I find the logic in some of the valuations I get to see in practice staggering. The value of an entity or business is what you can get out of it. You cannot take revenue of a business and leave the costs of generating the revenue in the business. You cannot take earnings out of a business without maintaining the productive capacity of the operation – unless you want to run it into the ground. You cannot take EBITDA out of a business: who will pay the tax? Who will pay the interest owing on the borrowings? How can you run a business without replacing assets or investing in working capital? And yet I see valuations based on revenue (e.g. 20 times monthly revenue for a restaurant), earnings (a PE ratio of 4 in Johannesburg or 6 in Cape Town) and 4 x EBITDA (why not 5?) all the time.
If you are asked to value a private company for a client who is interested in buying it, you should identify what your client can get out of the company immediately, as well as over time.
If the company is better off dead than alive, the client could liquidate the assets, pay the liabilities and outstanding taxes and withdraw what is left over. This is what the company is worth in these circumstances after deducting withholding tax on the dividend distributed, if any.
If the company gives good value as a going concern, you should determine what could be taken out of the company without affecting its business (non-core resources), and what could be taken out of the operating activities going forward (free cash flow).
Free cash flow is earnings after tax adjusted for non-cash flow items such as depreciation; less capital expenditure to replace operating capacity and less working capital to facilitate growth. Where cash needs to be retained to rectify an over-borrowing situation, this will go to reduce free cash flow. If capital expenditure and working capital can be financed by borrowings, where it is the company’s policy to do so, free cash flow can be increased by the amount used to fund the assets.
Whenever I criticise valuations based on revenue, earnings or EBITDA, I am told: “This is how it’s done in practice”. My answer always is to do it the right way and compare your calculation to the ‘how it’s done in practice way’. If the ‘how it’s done in practice value is too high and you are the buyer, walk away from the deal. If the ‘how it’s done in practice value is too low take the deal. If you do the job properly, you will always win. The mindless follower of conventional wisdom will win only half the time. The independent thinker will win every time. ❐
Author: Charles Hattingh CA(SA), Chartered Financial Analyst, is the Managing Member of PC Finance Research cc
Are investors rational?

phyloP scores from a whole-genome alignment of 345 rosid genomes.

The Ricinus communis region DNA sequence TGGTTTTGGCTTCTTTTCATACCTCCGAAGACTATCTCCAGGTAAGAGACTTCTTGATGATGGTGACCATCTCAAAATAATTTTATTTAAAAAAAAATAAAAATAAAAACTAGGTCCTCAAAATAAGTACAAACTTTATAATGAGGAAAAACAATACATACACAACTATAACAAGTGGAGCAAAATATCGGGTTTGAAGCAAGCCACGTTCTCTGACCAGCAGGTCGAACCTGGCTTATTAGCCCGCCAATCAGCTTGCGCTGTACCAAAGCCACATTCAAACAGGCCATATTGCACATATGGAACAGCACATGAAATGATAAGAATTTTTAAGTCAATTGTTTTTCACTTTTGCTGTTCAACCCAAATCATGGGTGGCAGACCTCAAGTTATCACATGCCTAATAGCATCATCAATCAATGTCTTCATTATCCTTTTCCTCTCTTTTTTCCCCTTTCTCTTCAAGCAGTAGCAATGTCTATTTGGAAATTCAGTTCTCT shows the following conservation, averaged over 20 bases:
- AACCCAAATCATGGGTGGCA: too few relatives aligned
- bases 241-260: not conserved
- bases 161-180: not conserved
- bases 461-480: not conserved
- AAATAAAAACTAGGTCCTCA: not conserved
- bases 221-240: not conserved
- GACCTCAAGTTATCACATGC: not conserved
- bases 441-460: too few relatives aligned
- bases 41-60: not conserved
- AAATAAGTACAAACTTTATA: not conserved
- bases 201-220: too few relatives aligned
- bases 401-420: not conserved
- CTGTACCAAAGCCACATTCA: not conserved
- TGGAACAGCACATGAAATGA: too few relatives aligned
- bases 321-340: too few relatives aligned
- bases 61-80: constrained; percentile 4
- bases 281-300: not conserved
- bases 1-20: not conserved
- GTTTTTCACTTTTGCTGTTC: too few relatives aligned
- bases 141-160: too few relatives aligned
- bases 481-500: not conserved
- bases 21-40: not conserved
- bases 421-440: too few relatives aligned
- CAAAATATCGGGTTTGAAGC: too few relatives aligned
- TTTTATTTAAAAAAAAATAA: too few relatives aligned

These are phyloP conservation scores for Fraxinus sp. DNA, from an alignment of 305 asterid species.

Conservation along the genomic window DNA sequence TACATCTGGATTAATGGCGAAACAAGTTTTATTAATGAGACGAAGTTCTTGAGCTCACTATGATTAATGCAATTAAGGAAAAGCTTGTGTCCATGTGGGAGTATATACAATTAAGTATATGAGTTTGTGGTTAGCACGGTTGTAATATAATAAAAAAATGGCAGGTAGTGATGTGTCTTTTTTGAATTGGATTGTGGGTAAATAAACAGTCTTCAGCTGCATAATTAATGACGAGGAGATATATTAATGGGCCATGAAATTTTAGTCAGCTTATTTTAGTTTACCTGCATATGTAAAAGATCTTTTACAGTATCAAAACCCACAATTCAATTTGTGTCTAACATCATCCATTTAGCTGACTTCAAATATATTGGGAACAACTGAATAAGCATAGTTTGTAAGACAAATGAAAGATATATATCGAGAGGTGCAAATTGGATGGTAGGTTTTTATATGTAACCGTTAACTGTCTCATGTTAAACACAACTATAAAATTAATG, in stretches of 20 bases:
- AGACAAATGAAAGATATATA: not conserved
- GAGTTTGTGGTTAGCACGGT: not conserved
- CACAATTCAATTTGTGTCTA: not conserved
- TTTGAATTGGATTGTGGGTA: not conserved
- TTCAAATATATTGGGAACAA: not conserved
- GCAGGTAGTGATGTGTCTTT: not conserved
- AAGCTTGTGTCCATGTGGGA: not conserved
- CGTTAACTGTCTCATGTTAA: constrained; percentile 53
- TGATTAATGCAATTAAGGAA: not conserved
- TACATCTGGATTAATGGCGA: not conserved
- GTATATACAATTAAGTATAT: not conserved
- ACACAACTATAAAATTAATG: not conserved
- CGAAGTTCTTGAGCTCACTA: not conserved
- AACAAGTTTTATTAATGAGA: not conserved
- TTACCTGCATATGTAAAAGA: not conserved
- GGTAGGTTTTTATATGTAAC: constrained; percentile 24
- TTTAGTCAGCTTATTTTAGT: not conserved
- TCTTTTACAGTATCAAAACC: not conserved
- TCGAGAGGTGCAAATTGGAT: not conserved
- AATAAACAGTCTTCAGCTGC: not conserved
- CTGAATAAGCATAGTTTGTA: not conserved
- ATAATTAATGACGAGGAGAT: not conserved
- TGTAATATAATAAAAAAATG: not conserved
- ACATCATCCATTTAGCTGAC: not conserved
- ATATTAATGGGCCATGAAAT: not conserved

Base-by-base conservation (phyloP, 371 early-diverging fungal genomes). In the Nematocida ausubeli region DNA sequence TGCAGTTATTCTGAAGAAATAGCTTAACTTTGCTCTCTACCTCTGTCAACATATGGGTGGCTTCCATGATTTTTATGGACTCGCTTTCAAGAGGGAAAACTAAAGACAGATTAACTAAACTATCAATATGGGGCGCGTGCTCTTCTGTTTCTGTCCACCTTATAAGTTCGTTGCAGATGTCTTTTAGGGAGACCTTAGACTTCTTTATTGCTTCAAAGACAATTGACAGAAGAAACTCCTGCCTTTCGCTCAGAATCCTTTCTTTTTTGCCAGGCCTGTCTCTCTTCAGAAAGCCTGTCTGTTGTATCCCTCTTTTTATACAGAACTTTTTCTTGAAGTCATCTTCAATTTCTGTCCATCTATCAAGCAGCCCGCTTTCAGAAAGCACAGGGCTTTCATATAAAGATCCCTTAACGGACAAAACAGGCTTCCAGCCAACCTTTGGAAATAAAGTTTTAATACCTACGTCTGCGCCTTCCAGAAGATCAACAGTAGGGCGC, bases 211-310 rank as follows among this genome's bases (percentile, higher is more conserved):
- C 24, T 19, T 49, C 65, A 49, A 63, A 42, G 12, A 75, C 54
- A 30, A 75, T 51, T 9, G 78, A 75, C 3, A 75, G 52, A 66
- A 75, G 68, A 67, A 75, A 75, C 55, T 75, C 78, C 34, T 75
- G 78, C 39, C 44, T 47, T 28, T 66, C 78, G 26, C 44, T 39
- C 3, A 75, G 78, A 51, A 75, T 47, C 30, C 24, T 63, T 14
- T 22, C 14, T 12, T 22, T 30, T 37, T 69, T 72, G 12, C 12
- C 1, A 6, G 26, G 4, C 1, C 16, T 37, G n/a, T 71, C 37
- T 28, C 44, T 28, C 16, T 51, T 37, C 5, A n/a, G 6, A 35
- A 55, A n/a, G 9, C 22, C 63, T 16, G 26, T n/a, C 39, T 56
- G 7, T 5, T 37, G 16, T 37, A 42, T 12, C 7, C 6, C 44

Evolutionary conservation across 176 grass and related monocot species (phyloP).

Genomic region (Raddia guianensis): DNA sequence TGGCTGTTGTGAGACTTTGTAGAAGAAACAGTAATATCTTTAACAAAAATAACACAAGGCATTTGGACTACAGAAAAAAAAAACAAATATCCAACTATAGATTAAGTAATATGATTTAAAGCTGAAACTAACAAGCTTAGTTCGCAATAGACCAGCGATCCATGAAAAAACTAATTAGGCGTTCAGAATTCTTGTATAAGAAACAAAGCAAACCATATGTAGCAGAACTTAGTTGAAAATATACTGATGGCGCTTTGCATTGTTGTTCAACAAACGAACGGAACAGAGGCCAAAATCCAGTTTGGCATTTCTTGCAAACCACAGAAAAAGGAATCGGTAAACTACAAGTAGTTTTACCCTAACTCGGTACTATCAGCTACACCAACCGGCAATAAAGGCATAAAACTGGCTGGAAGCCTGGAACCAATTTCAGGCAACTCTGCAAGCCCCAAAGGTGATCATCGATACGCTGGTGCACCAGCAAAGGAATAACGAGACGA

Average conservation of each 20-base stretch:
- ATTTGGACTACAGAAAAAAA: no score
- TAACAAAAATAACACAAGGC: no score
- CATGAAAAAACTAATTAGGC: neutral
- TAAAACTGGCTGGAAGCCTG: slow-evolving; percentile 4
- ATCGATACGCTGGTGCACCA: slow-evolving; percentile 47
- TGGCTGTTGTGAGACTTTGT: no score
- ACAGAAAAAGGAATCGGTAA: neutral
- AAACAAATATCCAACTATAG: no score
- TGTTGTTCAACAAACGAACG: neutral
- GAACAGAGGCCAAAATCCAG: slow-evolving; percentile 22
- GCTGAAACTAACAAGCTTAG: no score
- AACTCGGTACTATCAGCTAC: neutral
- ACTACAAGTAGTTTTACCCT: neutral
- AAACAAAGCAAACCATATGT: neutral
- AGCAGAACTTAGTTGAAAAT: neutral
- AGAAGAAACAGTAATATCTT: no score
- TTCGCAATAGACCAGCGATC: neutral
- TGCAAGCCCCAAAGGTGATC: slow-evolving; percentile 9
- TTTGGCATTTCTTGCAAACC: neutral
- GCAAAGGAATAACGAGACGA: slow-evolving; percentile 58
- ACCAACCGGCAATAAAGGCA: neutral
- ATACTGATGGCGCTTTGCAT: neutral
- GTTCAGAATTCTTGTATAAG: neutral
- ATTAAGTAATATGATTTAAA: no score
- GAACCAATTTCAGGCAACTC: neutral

There has been, for some years now, serious disagreement in theoretical finance about the nature of investor decision-making. In an upending of the usual formulation of Sayre’s Law, this particular academic argument is vicious, precisely because the stakes are so high.
There are two main sides in the debate. This is how a finance professor might respond, if a junior postgraduate student asked about it. Firstly, there is traditional finance, in which it is assumed that people make investment decisions in conformity with the von Neumann-Morgenstern axioms of utility theory, and Bayes’ formula.
Secondly, there is behavioural finance. It assumes nothing of the sort. Instead, investors display Friedman-Savage double-inflection utility functions, and make decisions in accordance with Kahnemann-Tversky prospect theory. Oh, and they also satisfice (this is not a spelling mistake) under conditions of Simon (1957) bounded rationality. [Understand? Student suddenly remembers urgent appointment, and makes a run for it.]
Have sympathy for that student: this explanation is useful only as an illustration of why he will probably spend his first postgraduate year wandering around campus in a semi-permanent state of dazed confusion. For our purposes, we’ll stick to plain English. The position in traditional finance: investors are rational. In behavioural finance: investors are their own worst enemy.
In traditional finance, people are cold, calculating analytical machines. In the behavioural version of events, they are chaotic and emotional, and prone to a colourful collection of human failings. Investors are overconfident, excitable and lazy. Lots of things frighten them: regret, loss, change, doing statistics. They frequently make shockingly poor investment decisions.
Award round one to the behaviouralists. It’s pretty clear that their description of human nature sounds about right. But the traditionalists do not give up so easily. They say that individual irrationality may be rife in financial markets, but it does not reign supreme. Instead, there are forces that keep it in check, and even if market equilibrium is sometimes shattered, it is always restored. In other words, markets are efficient. Problem is, the academic evidence for market efficiency is famously ambivalent. So, round two is a draw.
As for round three, there is one fundamental part of finance in which behaviouralists have, so far, failed miserably and unambiguously: they have no asset pricing models with the mathematical elegance of those in traditional finance.
So neither side has yet emerged as a clear winner. Thus, back in the real world, finance professionals are left applying an awkward hybrid of the two theoretical positions, and investment finance remains as much an art as it is a science. ❐